Building my wife a new computer

edcentricedcentric near Milwaukee, Wisconsin
edited July 2009 in Hardware
My wife has gotten very good at using computer, not so good at taking care of them.
She hates noise. As a result the machine gets turned on/off 6 times a day or more. This has a tendency to either destroy hard drives or make hash of the OS after a while.
My goal is to build her a very quiet machine. She want to web browse, watch TV, and play BlueRay DVDs. She has a 24" wide screen monitor.

My thoughts:
-Stick with C2D, such as an E7400. Low power, cool running.
-An HD4670 is the most powerful video card that I can get that is passively cooled. Should do fine.
-Mobo is the big question. It has to be totally reliable. What about a Gigabyte GA-EP43-UD3L. I don't need the latest chipset (or the power draw). Teh 43 looks like a good compromise.
-PSU needs to be efficient and quiet. Looking at the SeaSonic 430W.
I plan on using a Seagate 7200.10 hdd (that I have) and a Sony BD player.
Yesterday this came to $500 on NE (including memory). Let's pretend that this is the budget.

I am hoping that this will be quiet enough that she leaves it on all day. No rush on this, I am looking to use W7 as the OS.

Do what you guys do best, give me advise. tks ed

Comments

  • ThraxThrax Professional Shill, Watch Slut, Mumble Hivemind Drone Austin, TX
    edited July 2009
    I think you could passively cool a C2D if you downclock and undervolt a Penryn. Slap some low-RPM fans into a high-flow case and you'll have yourself a silent little powerhouse.
  • edited July 2009
    This is the cooler for you: Thermalright HR-01 Plus

    I am using HR-01 to cool an overclocked E5200 with a 120mm fan and it is extremely efficient. You can use it fanless to cool at stock speed with the optional duct connected to the rear exhaust fan.
  • MAGICMAGIC Doot Doot Furniture City, Michigan
    edited July 2009
    Sliverstone makes a nice looking fanless psu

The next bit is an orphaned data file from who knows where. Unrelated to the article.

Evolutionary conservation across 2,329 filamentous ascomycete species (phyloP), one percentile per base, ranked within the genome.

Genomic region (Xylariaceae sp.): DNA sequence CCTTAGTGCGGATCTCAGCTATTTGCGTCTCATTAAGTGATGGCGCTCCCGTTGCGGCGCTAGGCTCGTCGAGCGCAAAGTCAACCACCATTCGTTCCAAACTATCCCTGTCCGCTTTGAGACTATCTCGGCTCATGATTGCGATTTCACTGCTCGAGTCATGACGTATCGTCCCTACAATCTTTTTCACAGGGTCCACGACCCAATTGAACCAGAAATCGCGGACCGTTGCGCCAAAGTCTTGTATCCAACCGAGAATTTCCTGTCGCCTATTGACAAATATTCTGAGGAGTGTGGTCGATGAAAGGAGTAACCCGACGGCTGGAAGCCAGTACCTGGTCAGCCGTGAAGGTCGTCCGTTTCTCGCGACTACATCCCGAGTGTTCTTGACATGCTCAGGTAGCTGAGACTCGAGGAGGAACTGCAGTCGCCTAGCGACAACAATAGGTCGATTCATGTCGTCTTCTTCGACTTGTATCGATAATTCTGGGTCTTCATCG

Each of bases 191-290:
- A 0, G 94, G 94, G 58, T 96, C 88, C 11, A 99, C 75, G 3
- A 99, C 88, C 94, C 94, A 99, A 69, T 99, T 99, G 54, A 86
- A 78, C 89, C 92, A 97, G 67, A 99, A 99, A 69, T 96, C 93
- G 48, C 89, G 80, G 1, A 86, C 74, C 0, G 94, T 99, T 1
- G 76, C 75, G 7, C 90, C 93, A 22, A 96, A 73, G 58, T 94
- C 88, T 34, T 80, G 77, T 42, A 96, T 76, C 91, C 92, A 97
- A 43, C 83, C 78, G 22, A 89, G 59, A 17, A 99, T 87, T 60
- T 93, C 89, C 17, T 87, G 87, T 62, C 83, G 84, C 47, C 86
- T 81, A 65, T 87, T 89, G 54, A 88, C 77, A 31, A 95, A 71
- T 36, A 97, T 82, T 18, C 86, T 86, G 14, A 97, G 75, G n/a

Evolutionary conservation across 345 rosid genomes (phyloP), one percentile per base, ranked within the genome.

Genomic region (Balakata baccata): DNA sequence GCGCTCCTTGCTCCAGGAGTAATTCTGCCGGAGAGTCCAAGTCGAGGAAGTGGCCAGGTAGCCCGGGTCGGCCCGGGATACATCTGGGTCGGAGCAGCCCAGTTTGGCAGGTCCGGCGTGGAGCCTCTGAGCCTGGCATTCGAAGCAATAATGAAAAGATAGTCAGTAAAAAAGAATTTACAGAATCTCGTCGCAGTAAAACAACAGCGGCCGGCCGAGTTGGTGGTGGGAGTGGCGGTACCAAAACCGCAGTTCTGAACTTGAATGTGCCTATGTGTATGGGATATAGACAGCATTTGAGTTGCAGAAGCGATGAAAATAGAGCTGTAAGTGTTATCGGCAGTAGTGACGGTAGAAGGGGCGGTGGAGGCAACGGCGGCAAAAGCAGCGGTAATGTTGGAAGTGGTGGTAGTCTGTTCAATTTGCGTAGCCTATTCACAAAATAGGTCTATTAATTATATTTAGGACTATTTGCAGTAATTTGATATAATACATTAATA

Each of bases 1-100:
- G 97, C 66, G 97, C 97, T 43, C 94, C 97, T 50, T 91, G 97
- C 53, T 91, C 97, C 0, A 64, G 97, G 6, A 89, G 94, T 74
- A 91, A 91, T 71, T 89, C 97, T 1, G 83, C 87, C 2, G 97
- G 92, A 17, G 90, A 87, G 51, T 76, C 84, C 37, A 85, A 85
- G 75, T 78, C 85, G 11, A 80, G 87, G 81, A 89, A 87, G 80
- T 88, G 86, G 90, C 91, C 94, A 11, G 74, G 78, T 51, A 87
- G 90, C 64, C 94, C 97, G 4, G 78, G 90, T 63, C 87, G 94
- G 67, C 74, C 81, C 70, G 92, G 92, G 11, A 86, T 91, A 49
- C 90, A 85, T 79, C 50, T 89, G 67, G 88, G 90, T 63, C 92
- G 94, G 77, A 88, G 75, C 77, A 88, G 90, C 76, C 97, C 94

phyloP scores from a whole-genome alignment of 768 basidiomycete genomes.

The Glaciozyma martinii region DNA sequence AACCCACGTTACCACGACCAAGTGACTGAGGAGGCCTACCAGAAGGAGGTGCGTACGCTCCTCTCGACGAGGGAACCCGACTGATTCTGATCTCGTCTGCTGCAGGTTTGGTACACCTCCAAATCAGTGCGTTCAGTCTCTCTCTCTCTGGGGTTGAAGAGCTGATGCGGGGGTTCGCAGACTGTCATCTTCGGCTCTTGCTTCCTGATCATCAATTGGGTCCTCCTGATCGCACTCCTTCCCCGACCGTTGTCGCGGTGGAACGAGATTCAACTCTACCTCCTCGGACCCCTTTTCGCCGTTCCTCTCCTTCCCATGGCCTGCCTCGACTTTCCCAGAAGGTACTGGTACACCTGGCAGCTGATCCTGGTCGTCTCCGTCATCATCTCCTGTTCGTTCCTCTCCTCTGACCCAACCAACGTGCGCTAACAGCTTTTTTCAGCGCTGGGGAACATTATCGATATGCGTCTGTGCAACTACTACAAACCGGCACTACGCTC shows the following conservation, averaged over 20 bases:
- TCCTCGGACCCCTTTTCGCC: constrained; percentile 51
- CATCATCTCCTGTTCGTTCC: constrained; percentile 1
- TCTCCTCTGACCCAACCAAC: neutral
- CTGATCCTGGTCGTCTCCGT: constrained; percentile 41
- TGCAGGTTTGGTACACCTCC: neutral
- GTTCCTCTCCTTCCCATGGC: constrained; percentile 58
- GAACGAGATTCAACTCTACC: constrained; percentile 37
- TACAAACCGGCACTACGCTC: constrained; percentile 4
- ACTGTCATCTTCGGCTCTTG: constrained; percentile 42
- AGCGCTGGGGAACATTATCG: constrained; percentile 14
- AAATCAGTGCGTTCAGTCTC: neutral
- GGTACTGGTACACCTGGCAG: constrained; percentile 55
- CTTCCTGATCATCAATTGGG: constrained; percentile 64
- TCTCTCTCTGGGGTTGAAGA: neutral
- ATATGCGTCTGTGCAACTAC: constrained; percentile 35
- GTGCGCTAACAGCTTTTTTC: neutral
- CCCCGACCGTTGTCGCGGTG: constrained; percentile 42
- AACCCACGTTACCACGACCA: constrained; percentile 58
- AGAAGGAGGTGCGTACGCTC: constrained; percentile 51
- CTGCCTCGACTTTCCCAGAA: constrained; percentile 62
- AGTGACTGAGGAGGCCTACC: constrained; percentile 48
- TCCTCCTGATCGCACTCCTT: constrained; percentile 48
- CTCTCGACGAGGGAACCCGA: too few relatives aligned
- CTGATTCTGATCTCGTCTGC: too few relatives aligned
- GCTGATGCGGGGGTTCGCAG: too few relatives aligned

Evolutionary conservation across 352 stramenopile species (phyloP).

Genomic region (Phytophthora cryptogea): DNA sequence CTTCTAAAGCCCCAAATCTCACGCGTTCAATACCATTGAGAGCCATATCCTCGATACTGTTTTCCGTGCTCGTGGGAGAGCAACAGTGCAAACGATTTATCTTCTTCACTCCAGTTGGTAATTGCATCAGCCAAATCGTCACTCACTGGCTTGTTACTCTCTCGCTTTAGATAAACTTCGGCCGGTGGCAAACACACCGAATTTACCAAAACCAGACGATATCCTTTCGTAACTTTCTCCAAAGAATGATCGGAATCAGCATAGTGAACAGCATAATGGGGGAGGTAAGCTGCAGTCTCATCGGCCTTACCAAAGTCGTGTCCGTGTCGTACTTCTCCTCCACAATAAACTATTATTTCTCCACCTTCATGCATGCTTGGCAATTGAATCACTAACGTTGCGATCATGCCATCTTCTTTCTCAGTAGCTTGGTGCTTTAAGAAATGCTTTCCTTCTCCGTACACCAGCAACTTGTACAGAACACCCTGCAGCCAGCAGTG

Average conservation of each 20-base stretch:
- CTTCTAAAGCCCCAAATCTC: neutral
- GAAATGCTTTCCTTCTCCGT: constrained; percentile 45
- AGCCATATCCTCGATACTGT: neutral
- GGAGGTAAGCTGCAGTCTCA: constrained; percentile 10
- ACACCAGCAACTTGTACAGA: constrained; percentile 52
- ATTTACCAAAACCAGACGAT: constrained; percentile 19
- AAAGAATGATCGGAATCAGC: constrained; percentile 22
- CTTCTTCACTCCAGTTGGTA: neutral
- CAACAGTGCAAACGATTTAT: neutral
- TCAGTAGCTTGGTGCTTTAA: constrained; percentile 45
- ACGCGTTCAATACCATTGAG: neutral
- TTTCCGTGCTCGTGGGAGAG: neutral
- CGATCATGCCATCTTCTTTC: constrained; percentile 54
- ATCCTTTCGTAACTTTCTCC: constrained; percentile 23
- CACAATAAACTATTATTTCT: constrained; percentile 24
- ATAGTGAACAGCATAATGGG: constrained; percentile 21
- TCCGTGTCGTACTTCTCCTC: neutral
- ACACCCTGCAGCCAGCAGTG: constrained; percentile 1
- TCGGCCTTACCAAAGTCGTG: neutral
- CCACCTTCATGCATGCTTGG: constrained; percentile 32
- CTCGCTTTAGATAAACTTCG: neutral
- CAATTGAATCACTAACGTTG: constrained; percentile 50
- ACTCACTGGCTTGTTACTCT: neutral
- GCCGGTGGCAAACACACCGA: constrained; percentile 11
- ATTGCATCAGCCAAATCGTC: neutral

Get some noise dampening material

    Get a nice high cmf low dba fan for exhaust like this

    I'd go with hr-01 for a heatsink with the rear duct going to that fan, also.

    Remove all the fan grills in the case(cut out any honeycomb), manage the wires well, and it will be very quiet.

    Loudest part will be the hdd and the optical drive. Really no way around those unless you go with an SSD which wouldnt be in your price range if you are trying staying tight to 500.
  • edited July 2009
    I am starting to feel like the AMD fanatic of this forum (although I am not) but may I ask why don't you consider a AMD 790GX + Phenom II system? You will not need to buy a separate graphics card for bluray and light gaming. System will be open for upgrading if you choose an AM3 compatible motherboard and so on. C2D and socket 775 are at the end of the road.
  • lordbeanlordbean Ontario, Canada
    edited July 2009
    For more silence especially during low operation, the only suggestion I have to add to this thread is the HD... assuming you get the fans to the point of nearly silent, the most audible part in the PC is probably going to be the hard drive, at which point it might be interesting to look into something like a WD caviar green or similar drive that spins significantly slower when not in heavy use.
  • edcentricedcentric near Milwaukee, Wisconsin
    edited July 2009
    Mirage, Good point. I had decided not to go micro with on board graphics, as long as I could get a silent video card.
    Anyone out there with a 45W AMD chip in an AM2 mobo? If I go AM3 I have to use a higher power chip, and then give up the advantage over C2D.

    It is funny, all but one of my machines is AMD. But I haven't built a box in almost two years and my C2D box is so fast and cool running that I keep forgetting that AMD is getting back into the game.
  • MAGICMAGIC Doot Doot Furniture City, Michigan
    edited July 2009
    For a silent pc you want to have minimal heat output to reduce the amount of cooling you need to safely run the system. It's a fact that amd chips run at a higher wattage and therefor produce more heat. It doesn't make sense to go with amd in this case.